Death, death is all around us. You could feel it in the air.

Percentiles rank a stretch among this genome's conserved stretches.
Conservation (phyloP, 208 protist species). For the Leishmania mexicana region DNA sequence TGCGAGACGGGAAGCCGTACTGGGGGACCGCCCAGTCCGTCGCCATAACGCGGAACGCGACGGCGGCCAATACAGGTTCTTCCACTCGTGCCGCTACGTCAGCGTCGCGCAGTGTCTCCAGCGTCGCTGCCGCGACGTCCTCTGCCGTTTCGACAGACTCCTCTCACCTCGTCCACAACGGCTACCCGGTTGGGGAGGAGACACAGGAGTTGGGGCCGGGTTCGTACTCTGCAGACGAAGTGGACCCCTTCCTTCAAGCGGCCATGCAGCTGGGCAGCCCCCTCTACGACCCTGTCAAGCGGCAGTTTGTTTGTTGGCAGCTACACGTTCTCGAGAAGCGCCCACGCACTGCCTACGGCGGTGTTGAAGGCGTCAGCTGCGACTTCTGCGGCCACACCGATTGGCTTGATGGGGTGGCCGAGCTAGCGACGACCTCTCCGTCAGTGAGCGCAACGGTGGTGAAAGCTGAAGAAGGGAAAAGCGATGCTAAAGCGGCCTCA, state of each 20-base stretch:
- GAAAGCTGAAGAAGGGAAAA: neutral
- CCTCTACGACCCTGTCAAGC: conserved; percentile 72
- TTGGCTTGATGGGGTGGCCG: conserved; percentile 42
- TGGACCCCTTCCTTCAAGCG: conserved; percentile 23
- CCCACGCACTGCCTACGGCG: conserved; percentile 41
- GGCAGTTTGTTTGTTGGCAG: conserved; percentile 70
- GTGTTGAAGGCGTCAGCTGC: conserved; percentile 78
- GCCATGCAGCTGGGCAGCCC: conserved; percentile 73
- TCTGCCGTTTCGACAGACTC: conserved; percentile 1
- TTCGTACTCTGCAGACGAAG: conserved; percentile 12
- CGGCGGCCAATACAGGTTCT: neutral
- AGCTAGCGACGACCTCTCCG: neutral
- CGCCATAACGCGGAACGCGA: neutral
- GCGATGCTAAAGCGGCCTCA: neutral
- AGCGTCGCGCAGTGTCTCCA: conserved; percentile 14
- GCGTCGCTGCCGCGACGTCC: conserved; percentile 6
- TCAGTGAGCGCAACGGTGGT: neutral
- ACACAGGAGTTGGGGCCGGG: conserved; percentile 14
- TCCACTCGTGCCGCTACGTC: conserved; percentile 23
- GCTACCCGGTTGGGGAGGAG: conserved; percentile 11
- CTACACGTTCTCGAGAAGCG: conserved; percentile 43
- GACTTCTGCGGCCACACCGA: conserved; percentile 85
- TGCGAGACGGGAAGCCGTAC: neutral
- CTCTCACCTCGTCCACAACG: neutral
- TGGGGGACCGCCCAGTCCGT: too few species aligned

This past Monday H and I went with friends on the bus to Washington D.C. for The March For Life. This was my first time, Helen's third. From CT is took us 7 hours, driving through the night and arriving just on time to attend the Mass at the Basilica of the Immaculate Conception. This was only my second time in D.C., the first this past August to go to the Restoring Honor rally. Let me say this; The Basilica is truly beautiful, inside and out, with all the altars off to each side. We ended up getting lost right at the end of our ride into D.C., the Basilica not registering on the bus drivers GPS. Go figure. We found seats in the side altar dedicated to The Miraculous Medal. A large video monitor provided us with the Mass, so we didn't miss a thing. But even though this event was part of the larger event, The March, I want to focus on what stood out and still stands out to me. Like I said, I'd never been to The March, never even protested at an abortion clinic. This was all new ground for me. Even the bus ride was disconcerting to me; there were no overhead lights on my side of the bus, and the none of the seats at all would recline. Needless to say, no sleep came to me Sunday night into Monday morning. No matter, I survived. After Mass, a different bus brought us to an abortion clinic, no, not a clinic, a mill. I didn't know what to expect. When we stepped off the bus there were already people standing on both sides of the sidewalk, I think praying and singing, I can't quite remember. A middle aged priest with that group showed us where to stand. Almost immediately this group left, and we moved down closer to the entrance. Young women dressed for the weather wearing yellow bibs that said Clinic Escort walked back and forth , up and down the sidewalk in front of us, I guess in order to keep the sidewalk open. This must happen all the time, and if not, on this day at least. A member of our group, R, one of the most spirit-filled people I know, began The Sorrowful Mysteries in a voice that was clear and strong in that cold morning air. At about this time, the leader of our group, Hal, the retired gentleman who organizes this bus every year began to walk behind one of the women escorts. For a sign he had two pieces of cardboard held together with twine, hung around his head. For the next hour he took turns walking behind each escort, silently, never saying a word, walking as we prayed aloud. I was called upon to lead The third Sorrowful Mystery, The Crowning of the Thorns. I remember starting to have a feeling of being swept up, of being a part of something that for some reason I'd never acknowledged, this feeling of, for lack of a better way to put it, Spirit of Christ, of doing something with others that, even in it's own small tiny way, was a voice. I felt a great sorrow for what we were here for, but sorrow mingled with satisfaction. Satisfaction in knowing that at least for this hour, the voice of God was being spoken here through His vessels, however unworthy. We ended the rosary and began The Divine Mercy, led by D in her soft quiet voice. We took turns leading this prayer, one leading, the rest of us following. We finished, and our bus had not yet arrived, so we began another, this time singing. God is so good. Even in the face of death, just footsteps from the entrance He shows Himself to us in the witnesses to our faith. Hal, walking silently, following the footsteps of the consorts of death. He was joined by an older woman, holding her own old sign, like Hal's a sign they use here every year, which just read Abortion Kills. And finally a young mother with her 9 month old baby, another member of our group, she began to march on the sidewalk holding her bundled baby in her arms. Talk about witnesses. As we were finishing the last prayers of The Divine Mercy the bus arrived, and we all formed a line and got on board, still singing. I was numb, but not from the cold. As I sat down I knew that He had been present with us on that sidewalk in a very strong way, and in thinking back, probably in one way or another present to everyone who was there, from the escorts to the five motorcycle policemen who showed up halfway through our protest to all of us in our group. Evil verses Good, right before our eyes. The veil lifted, just a little bit.